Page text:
Credit. From the Latin, credere, to trust or to believe. Crisis, from the Greek κρίσις, crisis, but also decision, judgment. Judgment day. I had imagined this article as a series of epistles, short missives with didactic aphorisms—postcards, really—from the credit crisis. Yet the effort foundered on two shores. First, my abilities are simply not up to the task, for this genre with its ancient history boasts so many predecessors and models that selection for the purposes of mimicry—or embodiment—became impossible. Second, and more important, I began to realize, in the effort, that the genre demands an analytical engagement with its material that this article in many respects stands athwart. How it does so will become apparent in due course. The credit crisis began in 2008 and continues to the time of my writing, in May 2010. In naming the credit crisis and its religion, I acknowledge I afford them a degree of reality they may not possess. I also acknowledge that this article comes with temporal limits, the limits of the time of its writing. My debts are many and cannot be fully acknowledged. Reality, time and debt are very much at issue in credit crisis religion. Worldly constraints narrow my inquiry to Anglophone and primarily United States examples. Christianity is, by necessity and design, over-represented.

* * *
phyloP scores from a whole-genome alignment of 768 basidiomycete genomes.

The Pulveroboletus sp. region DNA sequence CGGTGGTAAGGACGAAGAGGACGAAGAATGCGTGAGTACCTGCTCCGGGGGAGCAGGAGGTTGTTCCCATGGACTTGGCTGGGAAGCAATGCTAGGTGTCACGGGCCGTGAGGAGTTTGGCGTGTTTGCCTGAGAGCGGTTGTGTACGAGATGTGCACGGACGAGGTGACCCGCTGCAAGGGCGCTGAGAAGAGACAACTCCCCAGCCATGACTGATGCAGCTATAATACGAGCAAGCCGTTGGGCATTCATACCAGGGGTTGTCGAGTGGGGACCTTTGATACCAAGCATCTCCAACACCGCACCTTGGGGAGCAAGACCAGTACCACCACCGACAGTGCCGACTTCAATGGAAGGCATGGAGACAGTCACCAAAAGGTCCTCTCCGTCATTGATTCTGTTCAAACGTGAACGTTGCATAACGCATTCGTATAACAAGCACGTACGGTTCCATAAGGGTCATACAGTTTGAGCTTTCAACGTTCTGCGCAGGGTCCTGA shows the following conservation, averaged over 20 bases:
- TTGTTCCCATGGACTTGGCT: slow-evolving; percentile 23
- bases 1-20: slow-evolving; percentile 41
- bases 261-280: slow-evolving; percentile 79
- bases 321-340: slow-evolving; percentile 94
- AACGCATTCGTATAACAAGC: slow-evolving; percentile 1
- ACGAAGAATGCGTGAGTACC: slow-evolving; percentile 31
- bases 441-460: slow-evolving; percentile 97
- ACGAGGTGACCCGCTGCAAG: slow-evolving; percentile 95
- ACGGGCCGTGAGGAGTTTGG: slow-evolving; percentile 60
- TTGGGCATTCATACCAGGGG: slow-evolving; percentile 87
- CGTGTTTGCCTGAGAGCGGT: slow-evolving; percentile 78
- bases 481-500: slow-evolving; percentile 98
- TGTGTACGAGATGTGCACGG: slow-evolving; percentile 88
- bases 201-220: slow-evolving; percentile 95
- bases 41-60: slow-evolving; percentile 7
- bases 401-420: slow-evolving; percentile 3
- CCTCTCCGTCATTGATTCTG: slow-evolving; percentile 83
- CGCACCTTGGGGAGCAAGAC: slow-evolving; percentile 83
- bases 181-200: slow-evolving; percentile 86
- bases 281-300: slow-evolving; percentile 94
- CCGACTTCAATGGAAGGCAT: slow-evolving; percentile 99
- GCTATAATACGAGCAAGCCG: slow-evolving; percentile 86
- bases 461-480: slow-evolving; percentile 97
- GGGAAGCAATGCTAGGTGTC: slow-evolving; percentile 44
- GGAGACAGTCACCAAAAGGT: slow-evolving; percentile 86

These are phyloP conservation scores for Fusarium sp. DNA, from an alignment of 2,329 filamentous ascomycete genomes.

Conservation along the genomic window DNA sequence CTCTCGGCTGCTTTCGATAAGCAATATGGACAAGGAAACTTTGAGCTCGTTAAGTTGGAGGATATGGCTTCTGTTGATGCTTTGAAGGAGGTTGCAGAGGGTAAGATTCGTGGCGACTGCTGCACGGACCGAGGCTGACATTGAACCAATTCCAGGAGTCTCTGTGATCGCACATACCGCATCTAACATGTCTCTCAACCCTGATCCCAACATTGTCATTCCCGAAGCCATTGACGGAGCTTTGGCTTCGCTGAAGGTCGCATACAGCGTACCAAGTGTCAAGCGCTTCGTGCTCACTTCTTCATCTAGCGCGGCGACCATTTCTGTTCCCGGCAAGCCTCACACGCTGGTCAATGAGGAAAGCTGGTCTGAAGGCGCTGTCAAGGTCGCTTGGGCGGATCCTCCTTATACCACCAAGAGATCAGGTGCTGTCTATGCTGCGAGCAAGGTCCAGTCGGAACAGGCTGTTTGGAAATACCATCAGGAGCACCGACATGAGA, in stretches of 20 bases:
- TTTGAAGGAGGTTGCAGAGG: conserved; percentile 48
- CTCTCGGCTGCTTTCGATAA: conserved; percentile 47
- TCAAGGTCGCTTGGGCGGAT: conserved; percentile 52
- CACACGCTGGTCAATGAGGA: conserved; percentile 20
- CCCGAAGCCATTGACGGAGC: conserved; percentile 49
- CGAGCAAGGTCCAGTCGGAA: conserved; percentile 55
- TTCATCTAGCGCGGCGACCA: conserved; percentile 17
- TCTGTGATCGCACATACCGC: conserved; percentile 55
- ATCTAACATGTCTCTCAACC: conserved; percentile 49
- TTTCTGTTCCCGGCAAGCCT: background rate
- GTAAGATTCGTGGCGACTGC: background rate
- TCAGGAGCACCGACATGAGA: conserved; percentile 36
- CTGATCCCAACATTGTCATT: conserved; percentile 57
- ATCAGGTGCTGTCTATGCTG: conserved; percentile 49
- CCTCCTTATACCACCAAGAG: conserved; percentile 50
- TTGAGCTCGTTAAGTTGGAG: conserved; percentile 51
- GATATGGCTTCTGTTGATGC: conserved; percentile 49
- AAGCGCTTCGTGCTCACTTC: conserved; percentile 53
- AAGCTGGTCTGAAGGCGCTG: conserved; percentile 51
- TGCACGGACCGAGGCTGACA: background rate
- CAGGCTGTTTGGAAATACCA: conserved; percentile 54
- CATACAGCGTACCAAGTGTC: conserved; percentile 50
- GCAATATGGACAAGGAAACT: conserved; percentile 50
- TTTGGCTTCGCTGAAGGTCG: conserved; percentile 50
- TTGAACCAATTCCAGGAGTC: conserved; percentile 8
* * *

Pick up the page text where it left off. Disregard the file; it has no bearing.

Forms and Functions of Value Transfer in Contemporary Society
Renewed anthropological attention to money and finance is welcome. However, recent attention to the ghosts in the financial machine neglects the infrastructures of payment that make finance possible. Following professionals and policymakers into the clearance and settlement of payments - the means of value transfer - affords insight into an industry hotly contested by new entrants and by a few critics who find in its business model a defiance of market logic. The tolls and fees of private payment infrastructures pose challenges to critical analyses of capitalism as well as to the public interest in payment, even as they are essential to the forms and functions of value transfer. Everyday exchanges are tolled, large-scale transfers are not: the article suggests that payment is a pressing political concern, as well as an analytical one.